Now, surveyors can gauge what is collected from the sky versus what is collected on the ground to form a single source of location truth.
What else do you get with the Phantom 4 RTK?
Superior image quality : the P4RTK combines a one-inch 20-megapixel CMOS sensor; a mechanical shutter that improves the capture of moving objects; and a wide-angle lens optimized for aerial shooting with a focal length of 24mm, to give you crisp, consistent images every time you fly.
Intelligent Flight Modes : Users can direct the flight of the P4RTK simply by touching a point on the remote control screen, drawing a path with your finger or telling it to take the most direct route “home” to the base station. Alternatively, users can pre-load a predetermined flight path by uploading a KML file or use ActiveTrack mode to automatically track designated objects.
A remote controller designed for professionals : Includes a microSD card slot, high-quality speaker and hot-swappable batteries, so users don't lose connection to their drone if they need to change batteries during flight.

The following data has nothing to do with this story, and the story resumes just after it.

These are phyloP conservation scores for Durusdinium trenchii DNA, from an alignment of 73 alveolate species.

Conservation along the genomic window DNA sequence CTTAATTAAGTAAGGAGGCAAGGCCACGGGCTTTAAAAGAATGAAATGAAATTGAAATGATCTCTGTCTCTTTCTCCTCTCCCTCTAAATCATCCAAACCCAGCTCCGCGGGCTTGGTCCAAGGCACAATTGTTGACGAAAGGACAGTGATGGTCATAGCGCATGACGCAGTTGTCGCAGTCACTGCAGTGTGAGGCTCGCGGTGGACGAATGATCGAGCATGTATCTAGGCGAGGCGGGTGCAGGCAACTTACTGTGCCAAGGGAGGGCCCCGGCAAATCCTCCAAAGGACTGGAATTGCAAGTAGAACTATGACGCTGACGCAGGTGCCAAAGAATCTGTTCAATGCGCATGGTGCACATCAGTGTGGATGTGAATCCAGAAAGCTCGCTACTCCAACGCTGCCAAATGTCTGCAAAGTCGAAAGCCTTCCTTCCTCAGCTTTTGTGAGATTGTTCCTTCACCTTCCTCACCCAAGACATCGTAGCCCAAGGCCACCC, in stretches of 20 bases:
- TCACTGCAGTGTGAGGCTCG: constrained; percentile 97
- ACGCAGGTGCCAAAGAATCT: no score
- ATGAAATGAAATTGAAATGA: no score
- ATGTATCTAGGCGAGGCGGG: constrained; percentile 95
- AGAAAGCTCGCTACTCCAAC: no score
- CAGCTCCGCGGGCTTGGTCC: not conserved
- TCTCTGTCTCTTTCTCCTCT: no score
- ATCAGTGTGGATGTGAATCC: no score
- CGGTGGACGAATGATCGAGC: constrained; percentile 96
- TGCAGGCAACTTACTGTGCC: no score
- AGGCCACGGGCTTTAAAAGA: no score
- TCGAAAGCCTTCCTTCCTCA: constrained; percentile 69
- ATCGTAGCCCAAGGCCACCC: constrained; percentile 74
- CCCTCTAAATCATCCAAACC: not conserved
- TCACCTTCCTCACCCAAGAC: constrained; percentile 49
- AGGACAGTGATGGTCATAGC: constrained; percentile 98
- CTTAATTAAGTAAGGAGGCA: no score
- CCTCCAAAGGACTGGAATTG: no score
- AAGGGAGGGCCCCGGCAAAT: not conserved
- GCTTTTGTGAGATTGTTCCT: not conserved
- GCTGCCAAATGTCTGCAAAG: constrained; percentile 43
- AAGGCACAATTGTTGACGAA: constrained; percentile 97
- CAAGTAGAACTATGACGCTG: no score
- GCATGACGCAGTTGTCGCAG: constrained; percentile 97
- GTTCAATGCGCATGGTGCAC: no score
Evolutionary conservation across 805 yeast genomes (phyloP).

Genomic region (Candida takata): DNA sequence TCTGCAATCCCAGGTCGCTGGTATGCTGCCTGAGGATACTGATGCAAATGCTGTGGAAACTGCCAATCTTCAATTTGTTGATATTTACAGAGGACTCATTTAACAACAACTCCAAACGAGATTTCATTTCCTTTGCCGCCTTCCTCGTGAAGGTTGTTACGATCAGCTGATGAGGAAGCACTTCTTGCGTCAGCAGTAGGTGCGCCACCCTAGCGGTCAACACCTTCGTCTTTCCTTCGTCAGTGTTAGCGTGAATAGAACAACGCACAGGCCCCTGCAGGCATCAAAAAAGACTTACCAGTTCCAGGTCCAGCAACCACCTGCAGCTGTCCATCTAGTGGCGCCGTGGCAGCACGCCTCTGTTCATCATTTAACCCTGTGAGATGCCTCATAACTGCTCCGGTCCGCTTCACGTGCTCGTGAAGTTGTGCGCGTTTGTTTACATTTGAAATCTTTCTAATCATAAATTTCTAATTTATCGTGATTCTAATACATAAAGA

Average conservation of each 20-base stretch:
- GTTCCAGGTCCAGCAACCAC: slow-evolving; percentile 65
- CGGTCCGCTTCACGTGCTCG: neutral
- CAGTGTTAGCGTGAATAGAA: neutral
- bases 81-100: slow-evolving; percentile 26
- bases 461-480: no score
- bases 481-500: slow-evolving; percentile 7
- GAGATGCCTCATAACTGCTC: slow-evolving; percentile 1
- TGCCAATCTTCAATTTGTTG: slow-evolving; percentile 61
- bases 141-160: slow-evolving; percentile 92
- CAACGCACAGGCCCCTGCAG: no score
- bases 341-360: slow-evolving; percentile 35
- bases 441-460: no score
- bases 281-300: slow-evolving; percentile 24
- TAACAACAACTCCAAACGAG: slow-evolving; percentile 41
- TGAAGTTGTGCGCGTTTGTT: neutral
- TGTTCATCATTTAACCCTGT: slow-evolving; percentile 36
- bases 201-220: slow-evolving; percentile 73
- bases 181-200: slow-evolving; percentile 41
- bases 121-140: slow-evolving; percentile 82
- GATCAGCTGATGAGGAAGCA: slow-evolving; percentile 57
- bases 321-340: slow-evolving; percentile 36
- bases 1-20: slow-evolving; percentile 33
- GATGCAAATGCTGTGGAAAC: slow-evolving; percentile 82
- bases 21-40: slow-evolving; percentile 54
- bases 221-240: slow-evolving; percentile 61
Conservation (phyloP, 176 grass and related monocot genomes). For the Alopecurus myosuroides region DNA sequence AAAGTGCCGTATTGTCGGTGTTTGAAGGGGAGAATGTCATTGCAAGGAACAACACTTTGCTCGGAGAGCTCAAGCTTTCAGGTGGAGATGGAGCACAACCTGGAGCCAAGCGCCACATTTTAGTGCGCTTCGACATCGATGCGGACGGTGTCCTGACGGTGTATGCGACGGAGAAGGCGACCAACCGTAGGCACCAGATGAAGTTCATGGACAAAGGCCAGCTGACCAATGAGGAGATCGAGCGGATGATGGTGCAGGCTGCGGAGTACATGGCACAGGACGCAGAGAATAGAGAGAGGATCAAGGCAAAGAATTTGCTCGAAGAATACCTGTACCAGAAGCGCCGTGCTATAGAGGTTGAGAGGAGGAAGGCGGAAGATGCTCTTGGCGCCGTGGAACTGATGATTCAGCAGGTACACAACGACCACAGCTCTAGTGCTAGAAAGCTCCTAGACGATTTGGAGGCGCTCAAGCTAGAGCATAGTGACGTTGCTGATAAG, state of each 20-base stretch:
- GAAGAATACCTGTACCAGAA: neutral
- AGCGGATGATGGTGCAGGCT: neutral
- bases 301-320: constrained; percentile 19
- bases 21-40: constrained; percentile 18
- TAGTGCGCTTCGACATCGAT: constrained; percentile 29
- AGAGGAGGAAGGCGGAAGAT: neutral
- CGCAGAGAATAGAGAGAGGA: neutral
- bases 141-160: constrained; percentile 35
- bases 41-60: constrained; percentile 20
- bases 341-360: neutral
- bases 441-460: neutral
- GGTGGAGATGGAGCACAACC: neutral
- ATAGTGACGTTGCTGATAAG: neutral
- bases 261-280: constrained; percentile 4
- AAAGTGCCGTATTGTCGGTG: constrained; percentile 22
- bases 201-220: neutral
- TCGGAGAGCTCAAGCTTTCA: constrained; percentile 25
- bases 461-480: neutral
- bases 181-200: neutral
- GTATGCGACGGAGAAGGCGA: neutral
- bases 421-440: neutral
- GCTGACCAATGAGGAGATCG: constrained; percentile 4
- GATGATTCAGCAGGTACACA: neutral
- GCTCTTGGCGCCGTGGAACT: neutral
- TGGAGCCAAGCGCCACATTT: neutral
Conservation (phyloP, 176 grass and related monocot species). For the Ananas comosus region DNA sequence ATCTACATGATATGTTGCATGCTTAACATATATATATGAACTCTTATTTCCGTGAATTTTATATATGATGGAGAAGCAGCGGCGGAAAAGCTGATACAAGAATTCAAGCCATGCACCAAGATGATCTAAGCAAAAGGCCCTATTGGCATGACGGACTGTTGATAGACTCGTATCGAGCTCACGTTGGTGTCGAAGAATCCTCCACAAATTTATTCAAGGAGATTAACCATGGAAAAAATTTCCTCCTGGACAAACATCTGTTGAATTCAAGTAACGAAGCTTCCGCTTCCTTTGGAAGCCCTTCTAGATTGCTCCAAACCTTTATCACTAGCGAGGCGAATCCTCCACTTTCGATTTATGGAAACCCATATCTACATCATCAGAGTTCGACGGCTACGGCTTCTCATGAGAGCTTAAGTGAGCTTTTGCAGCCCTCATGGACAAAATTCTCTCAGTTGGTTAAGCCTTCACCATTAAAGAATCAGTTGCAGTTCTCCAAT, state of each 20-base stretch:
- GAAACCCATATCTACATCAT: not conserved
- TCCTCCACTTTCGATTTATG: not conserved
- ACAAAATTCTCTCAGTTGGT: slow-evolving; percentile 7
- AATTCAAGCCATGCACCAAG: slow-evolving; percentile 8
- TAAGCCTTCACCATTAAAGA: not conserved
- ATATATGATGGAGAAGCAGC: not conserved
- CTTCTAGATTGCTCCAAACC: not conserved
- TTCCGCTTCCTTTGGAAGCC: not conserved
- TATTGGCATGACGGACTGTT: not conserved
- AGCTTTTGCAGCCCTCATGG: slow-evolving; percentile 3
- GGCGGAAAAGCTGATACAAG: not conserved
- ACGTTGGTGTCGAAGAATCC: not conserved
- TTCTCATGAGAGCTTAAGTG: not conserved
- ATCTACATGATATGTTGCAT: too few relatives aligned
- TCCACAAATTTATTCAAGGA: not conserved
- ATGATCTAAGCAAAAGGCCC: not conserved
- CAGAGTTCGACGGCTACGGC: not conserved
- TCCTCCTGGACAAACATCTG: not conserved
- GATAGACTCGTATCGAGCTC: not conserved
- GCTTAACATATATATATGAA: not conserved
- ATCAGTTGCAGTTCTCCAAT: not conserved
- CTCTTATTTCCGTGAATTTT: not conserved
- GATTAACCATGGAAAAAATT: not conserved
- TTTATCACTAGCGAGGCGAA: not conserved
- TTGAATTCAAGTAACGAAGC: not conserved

Accuracy of 3 cm for each detection
In the past, construction sites juggled between speed and precision; rapid data collection meant compromising accuracy. Because surveying took a significant amount of time (and a surveyor's time came with a significant amount of dollars), construction sites weren't polling frequently enough to extract all the useful progress tracking metrics they wanted.
Surveyors found themselves in a stalemate with their data collection methodology, a battle they conceded out of necessity. Walking a construction site, surveying points, establishing ground control - these things took days, sometimes weeks, depending on the surface.
The Phantom 4 RTK has dismantled that delicate balance between quality and rhythm to reduce detection times to a few hours, without sacrificing quality.
Today, surveyors get near real-time data as often as they want to fly a drone, with an accuracy of up to 3cm.
Once bandwidth is restored, surveyors can finally turn their attention to their strength: site analysis, using the collected data to make observations on efficiency and progress.